Nonradioactive heteroduplex tracking assay for the detection of minority-variant chloroquine-resistant Plasmodium falciparum in Madagascar.

Juliano JJ, Randrianarivelojosia M, Ramarosandratana B, Ariey F, Mwapasa V, Meshnick SR - Malar. J. (2009)

Dynamic range of imaging modalities. Panel A shows the detected band intensities by autoradiography of a serial dilution of genomic DNA detected by the DIG-HTA. Intensities are expressed as the ratio of the sample's intensity divided by the intensity of the highest concentration sample in order to account for inter gel variability. The gels were exposed for 5 minutes (diamonds), 10 minutes (squares) and 15 minutes (triangles). Panel B shows the same dilution series detected by CCD camera at 10 minutes (squares) with the best fit trend line (solid black line). The 5 minute and 15 minute detections are not shown.
© Copyright Policy - open-access
Related In: Results  -  Collection

License
Show All Figures
getmorefigures.php?uid=PMC2664821&req=5

Figure 2: Dynamic range of imaging modalities. Panel A shows the detected band intensities by autoradiography of a serial dilution of genomic DNA detected by the DIG-HTA. Intensities are expressed as the ratio of the sample's intensity divided by the intensity of the highest concentration sample in order to account for inter gel variability. The gels were exposed for 5 minutes (diamonds), 10 minutes (squares) and 15 minutes (triangles). Panel B shows the same dilution series detected by CCD camera at 10 minutes (squares) with the best fit trend line (solid black line). The 5 minute and 15 minute detections are not shown.
Mentions: The DIG-HTA was also able to reproducibly quantitate the relative amount of DNA in the mixtures of genomic DNA (Table 1). However, each of the detection methods has a different dynamic range of detection. Therefore, different concentrations of control P. falciparum DNA were analysed by each method to determine the dynamic range in which quantification remains linear. Figure 2 shows the relative intensity of the detected bands, expressed as a ratio of the individual band intensity over the intensity of the band from the highest concentration. This was done in order to normalize for variability in detection between the gels. Autoradiography (Figure 2, Panel A) has the narrowest dynamic range. The signal for 0.1 ng of genomic DNA becomes nearly saturated at 10 minutes or longer of exposure. However, at 5 minutes of exposure the lower concentrations of DNA are not easily detectable. This dynamic can potentially affect the ability to detect and quantify minority variants (Figure 3). CCD cameras and phosphorimagers have a larger dynamic range and detection remains linear over a larger range. Figure 2 Panel B shows a 10 minute exposure to a CCD camera of a dilution series of DNA detected by chemiluminescence. The relationship remains linear over the entire concentration range (R2 = 0.9832) and over different exposure times [5 minute exposure (R2 = 0.9629) and 15 minute exposure (R2 = 0.9679)].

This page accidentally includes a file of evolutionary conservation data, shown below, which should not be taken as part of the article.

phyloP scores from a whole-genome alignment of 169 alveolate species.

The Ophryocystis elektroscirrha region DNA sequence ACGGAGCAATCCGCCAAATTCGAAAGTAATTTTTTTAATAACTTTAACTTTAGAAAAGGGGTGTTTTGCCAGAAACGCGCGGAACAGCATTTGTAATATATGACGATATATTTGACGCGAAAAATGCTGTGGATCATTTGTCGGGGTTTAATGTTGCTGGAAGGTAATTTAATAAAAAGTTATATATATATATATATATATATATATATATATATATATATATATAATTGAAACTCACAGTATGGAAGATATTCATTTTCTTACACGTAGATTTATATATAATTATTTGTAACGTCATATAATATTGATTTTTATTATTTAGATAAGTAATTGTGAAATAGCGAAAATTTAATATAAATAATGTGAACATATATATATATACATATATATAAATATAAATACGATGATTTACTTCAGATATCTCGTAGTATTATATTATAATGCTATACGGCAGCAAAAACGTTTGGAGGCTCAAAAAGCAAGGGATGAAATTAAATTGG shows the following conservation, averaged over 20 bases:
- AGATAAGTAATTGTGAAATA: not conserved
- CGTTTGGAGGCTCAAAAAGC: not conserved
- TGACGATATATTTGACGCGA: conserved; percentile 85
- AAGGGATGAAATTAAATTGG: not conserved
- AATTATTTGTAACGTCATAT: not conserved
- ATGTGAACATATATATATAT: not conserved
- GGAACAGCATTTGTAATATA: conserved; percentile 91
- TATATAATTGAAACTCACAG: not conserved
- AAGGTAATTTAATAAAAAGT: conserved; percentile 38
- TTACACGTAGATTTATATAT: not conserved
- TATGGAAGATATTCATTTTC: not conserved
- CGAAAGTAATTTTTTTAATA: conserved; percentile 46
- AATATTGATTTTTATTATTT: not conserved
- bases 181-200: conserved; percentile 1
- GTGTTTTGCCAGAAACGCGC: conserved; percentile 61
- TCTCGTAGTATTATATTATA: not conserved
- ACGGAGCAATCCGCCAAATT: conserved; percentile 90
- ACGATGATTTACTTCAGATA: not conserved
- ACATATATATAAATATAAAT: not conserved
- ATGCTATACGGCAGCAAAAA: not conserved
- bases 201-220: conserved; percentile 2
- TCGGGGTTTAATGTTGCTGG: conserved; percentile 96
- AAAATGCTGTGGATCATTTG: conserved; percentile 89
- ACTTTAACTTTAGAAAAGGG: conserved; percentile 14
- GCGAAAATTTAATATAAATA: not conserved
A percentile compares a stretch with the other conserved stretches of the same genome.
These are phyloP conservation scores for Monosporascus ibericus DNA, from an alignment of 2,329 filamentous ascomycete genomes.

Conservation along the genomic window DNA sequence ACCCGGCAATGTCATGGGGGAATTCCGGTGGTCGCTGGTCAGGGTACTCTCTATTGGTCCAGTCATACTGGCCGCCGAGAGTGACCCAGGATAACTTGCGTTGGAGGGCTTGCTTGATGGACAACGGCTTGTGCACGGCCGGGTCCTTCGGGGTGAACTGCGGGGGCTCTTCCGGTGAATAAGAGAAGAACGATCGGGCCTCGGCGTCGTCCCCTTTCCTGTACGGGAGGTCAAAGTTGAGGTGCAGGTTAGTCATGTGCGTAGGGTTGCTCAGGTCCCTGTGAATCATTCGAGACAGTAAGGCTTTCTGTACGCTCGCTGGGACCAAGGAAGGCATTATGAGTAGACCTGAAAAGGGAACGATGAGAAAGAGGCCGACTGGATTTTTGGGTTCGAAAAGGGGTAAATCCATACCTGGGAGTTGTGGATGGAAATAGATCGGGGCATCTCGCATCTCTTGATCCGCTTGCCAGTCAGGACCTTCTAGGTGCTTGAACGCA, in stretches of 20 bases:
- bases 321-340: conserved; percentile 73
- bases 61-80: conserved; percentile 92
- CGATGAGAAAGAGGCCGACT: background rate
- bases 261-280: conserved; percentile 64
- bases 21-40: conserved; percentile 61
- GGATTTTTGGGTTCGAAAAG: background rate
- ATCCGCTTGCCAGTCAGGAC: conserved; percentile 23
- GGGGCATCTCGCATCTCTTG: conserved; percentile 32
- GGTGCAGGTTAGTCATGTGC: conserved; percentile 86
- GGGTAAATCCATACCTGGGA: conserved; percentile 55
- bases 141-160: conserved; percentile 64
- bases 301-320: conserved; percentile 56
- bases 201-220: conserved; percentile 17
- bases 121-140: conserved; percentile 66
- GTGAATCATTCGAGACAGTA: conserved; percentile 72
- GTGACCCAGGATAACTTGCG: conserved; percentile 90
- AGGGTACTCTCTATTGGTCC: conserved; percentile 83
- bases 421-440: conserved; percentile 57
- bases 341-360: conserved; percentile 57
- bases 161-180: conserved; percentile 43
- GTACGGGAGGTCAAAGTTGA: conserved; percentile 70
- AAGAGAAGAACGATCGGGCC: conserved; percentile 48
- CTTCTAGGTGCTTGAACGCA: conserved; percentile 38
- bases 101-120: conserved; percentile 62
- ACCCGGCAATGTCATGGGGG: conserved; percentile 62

Bottom Line: This assay was compared to restriction fragment length polymorphism (RFLP) analysis and to the isotopic HTA for detection of genetically CQ-resistant parasites in clinical samples.RFLP analysis failed to detect any pfcrt K76T-bearing isolates.The use of a non-radioactive label allows for the use of HTAs in malaria endemic countries.

View Article: PubMed Central - HTML - PubMed

Affiliation: University of North Carolina, Chapel Hill, USA. jjuliano@med.unc.edu

ABSTRACT

Background: Strains of Plasmodium falciparum genetically resistant to chloroquine (CQ) due to the presence of pfcrt 76T appear to have been recently introduced to the island of Madagascar. The prevalence of such resistant genotypes is reported to be low (< 3%) when evaluated by conventional PCR. However, these methods are insensitive to low levels of mutant parasites present in patients with polyclonal infections. Thus, the current estimates may be an under representation of the prevalence of the CQ-resistant P. falciparum isolates on the island. Previously, minority variant chloroquine resistant parasites were described in Malawian patients using an isotopic heteroduplex tracking assay (HTA), which can detect pfcrt 76T-bearing P. falciparum minority variants in individual patients that were undetectable by conventional PCR. However, as this assay required a radiolabeled probe, it could not be used in many resource-limited settings.

Methods: This study describes a digoxigenin (DIG)-labeled chemiluminescent heteroduplex tracking assay (DIG-HTA) to detect pfcrt 76T-bearing minority variant P. falciparum. This assay was compared to restriction fragment length polymorphism (RFLP) analysis and to the isotopic HTA for detection of genetically CQ-resistant parasites in clinical samples.

Results: Thirty one clinical P. falciparum isolates (15 primary isolates and 16 recurrent isolates) from 17 Malagasy children treated with CQ for uncomplicated malaria were genotyped for the pfcrt K76T mutation. Two (11.7%) of 17 patients harboured genetically CQ-resistant P. falciparum strains after therapy as detected by HTA. RFLP analysis failed to detect any pfcrt K76T-bearing isolates.

Conclusion: These findings indicate that genetically CQ-resistant P. falciparum are more common than previously thought in Madagascar even though the fitness of the minority variant pfcrt 76T parasites remains unclear. In addition, HTAs for malaria drug resistance alleles are promising tools for the surveillance of anti-malarial resistance. The use of a non-radioactive label allows for the use of HTAs in malaria endemic countries.

Show MeSH
Related in: MedlinePlus